Whaley: Having law enforcement experience and education in the criminal justice system are paramount to the success of any sheriffs tenure. For example, when my automobile breaks down I don’t call a plumber. A sheriff’s success will be found in professionalism. He has the ability to stay on the cutting edge with advanced technology. To know and understand social problems as they are trending in the community and knowing how to proactively and effectively resolve them. Then I believe there is another level to his success. This level can’t be taught or learned. It’s who the sheriff is on the inside of his spirit. A successful sheriff will be one who remains open yet steadfast, compassionate, and has a true heart for the people to whom he serves. I could lead the department with an iron fist or I could lead by example in a spirit of servitude. No amount of education or experience can create a servant's heart. Any sheriff without the servant’s heart will suffer in areas of management.
5. Describe your management style.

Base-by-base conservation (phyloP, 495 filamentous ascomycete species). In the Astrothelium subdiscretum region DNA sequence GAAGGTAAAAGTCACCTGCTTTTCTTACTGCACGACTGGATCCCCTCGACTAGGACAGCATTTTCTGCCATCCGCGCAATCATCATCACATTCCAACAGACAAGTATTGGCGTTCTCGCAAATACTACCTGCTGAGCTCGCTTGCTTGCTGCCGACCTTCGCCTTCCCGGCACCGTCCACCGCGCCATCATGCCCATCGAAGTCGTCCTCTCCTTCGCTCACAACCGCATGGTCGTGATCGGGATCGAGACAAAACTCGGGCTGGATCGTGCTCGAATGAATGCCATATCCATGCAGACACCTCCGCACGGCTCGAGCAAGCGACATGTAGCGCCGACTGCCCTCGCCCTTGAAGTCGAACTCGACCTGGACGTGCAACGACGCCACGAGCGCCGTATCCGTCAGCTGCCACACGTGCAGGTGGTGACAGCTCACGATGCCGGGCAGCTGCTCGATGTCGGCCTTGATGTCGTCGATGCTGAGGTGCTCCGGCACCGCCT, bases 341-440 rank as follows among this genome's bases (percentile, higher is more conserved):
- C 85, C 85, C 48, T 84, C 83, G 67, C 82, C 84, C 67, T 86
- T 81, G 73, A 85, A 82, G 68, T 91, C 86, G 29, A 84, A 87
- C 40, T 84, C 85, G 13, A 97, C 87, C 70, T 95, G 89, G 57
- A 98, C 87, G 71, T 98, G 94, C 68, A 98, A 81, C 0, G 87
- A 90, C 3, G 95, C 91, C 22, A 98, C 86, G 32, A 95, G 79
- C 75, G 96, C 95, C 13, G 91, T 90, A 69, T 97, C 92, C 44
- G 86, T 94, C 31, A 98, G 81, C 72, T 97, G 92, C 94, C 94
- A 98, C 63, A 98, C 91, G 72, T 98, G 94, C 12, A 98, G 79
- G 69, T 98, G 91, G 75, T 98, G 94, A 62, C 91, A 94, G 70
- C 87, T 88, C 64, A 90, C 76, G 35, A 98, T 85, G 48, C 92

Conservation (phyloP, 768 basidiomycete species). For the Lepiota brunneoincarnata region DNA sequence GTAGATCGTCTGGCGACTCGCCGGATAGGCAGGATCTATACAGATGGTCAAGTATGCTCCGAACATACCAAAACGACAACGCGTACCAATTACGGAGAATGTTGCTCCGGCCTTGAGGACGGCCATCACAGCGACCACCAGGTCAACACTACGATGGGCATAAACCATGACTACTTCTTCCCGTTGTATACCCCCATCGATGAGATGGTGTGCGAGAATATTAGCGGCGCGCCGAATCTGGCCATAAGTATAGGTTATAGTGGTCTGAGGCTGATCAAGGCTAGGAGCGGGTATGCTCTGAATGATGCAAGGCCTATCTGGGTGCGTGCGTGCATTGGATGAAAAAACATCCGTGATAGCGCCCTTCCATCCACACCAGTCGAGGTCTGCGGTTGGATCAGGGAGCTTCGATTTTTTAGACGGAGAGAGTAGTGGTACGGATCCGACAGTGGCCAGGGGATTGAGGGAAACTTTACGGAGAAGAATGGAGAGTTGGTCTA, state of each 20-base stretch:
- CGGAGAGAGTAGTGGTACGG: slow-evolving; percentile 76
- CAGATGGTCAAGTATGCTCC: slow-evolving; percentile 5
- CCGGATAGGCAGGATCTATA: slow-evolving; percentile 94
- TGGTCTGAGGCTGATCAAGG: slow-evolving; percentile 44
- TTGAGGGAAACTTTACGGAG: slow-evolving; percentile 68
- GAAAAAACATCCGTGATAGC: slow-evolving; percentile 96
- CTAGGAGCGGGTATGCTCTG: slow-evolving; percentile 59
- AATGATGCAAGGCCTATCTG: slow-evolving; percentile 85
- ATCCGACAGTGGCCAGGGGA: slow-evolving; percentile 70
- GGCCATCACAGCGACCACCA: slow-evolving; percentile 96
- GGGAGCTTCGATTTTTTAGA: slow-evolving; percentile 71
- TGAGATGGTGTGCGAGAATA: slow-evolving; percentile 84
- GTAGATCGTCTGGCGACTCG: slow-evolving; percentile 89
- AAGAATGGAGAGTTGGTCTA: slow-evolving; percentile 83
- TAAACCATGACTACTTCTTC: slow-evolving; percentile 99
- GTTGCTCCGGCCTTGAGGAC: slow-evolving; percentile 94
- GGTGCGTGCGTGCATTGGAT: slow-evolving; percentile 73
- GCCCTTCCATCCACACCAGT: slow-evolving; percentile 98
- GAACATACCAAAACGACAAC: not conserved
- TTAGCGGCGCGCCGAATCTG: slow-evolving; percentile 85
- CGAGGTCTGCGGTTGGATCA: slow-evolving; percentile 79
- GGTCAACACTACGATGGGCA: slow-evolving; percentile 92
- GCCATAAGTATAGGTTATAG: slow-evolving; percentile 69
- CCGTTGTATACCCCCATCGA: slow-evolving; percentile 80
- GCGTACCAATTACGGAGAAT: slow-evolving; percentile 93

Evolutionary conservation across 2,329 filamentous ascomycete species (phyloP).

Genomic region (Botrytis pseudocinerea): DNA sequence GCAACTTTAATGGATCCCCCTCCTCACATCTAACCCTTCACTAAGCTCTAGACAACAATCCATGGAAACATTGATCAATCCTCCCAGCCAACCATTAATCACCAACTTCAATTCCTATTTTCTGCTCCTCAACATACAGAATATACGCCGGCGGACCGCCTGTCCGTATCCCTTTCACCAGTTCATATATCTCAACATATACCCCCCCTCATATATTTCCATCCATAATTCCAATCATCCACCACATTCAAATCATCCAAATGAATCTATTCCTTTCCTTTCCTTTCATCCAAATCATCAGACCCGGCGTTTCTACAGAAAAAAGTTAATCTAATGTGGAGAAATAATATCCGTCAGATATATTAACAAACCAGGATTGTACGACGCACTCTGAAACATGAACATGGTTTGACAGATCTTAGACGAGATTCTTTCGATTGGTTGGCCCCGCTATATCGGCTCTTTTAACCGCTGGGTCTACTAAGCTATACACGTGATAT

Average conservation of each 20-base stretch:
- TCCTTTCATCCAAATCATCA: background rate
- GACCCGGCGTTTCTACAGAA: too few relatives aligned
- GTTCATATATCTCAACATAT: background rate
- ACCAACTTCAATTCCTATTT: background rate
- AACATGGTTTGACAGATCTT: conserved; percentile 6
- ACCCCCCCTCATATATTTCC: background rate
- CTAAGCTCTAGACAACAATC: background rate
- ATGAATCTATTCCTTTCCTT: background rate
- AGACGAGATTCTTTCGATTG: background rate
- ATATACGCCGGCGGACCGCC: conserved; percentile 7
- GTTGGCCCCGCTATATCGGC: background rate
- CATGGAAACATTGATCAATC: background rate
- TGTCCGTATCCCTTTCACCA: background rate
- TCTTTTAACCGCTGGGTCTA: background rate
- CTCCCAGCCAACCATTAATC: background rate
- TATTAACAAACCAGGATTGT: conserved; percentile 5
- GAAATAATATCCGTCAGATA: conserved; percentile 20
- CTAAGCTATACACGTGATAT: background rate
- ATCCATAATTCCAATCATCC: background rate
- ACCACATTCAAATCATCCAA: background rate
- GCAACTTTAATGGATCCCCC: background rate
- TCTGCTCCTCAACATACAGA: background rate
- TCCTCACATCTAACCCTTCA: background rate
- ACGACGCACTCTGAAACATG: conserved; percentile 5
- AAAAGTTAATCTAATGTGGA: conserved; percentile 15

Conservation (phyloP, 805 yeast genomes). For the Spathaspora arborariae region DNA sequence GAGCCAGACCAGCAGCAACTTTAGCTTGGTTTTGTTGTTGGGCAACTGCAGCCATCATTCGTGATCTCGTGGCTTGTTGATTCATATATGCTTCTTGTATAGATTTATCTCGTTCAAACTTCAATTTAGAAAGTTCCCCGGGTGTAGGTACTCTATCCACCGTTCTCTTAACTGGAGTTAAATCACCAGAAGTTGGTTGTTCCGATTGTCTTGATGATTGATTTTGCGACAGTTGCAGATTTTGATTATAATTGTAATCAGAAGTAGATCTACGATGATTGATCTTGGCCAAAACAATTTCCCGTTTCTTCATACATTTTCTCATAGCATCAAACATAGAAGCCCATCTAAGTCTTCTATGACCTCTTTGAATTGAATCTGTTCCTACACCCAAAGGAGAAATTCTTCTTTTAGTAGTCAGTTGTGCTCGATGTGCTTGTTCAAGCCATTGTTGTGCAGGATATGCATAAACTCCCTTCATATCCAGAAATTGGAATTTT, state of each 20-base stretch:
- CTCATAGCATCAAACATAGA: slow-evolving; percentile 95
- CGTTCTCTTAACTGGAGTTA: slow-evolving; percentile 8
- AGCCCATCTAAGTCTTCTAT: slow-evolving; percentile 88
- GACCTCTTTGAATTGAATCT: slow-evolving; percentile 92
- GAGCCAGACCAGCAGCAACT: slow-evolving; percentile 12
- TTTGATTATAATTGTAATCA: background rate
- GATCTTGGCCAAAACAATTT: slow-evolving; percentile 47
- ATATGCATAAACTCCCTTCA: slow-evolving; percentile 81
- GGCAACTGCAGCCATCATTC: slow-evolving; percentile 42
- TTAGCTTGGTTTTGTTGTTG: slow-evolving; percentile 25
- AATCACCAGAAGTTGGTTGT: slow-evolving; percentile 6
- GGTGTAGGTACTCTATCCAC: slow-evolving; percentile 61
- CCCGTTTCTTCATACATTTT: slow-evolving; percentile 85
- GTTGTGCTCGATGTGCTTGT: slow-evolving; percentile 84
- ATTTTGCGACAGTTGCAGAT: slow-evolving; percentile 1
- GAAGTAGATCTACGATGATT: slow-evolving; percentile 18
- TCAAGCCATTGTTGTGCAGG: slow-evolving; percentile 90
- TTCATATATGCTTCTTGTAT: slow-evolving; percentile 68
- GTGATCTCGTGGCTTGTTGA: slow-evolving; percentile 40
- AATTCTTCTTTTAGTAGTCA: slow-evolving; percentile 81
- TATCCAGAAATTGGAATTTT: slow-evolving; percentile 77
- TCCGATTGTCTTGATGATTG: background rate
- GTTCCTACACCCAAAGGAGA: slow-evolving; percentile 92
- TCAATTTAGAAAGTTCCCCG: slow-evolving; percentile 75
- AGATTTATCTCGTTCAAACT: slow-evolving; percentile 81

R. Burris: There’s no place for micro-management in an organization as large and complex as the Sheriff’s Office. I do everything I can to ensure the best possible training and resources for the deputies. My place is one of support, and I’m willing to let them do their job. I put those in leadership roles who are experienced and capable of making informed, intelligent, difficult decisions. I push and challenge my employees to produce results, find solutions, and maintain discipline. I expect my employees to act with integrity, character, professionalism, and put service to community before ourselves.
Speights: I am a hands-on person. I do not mind getting my hands dirty, but delegation of responsibility is a necessary characteristic that a successful sheriff should have. There should be rewards for positive job performance and counseling for negative job performance. Clear policies and procedures should be in place to direct your team.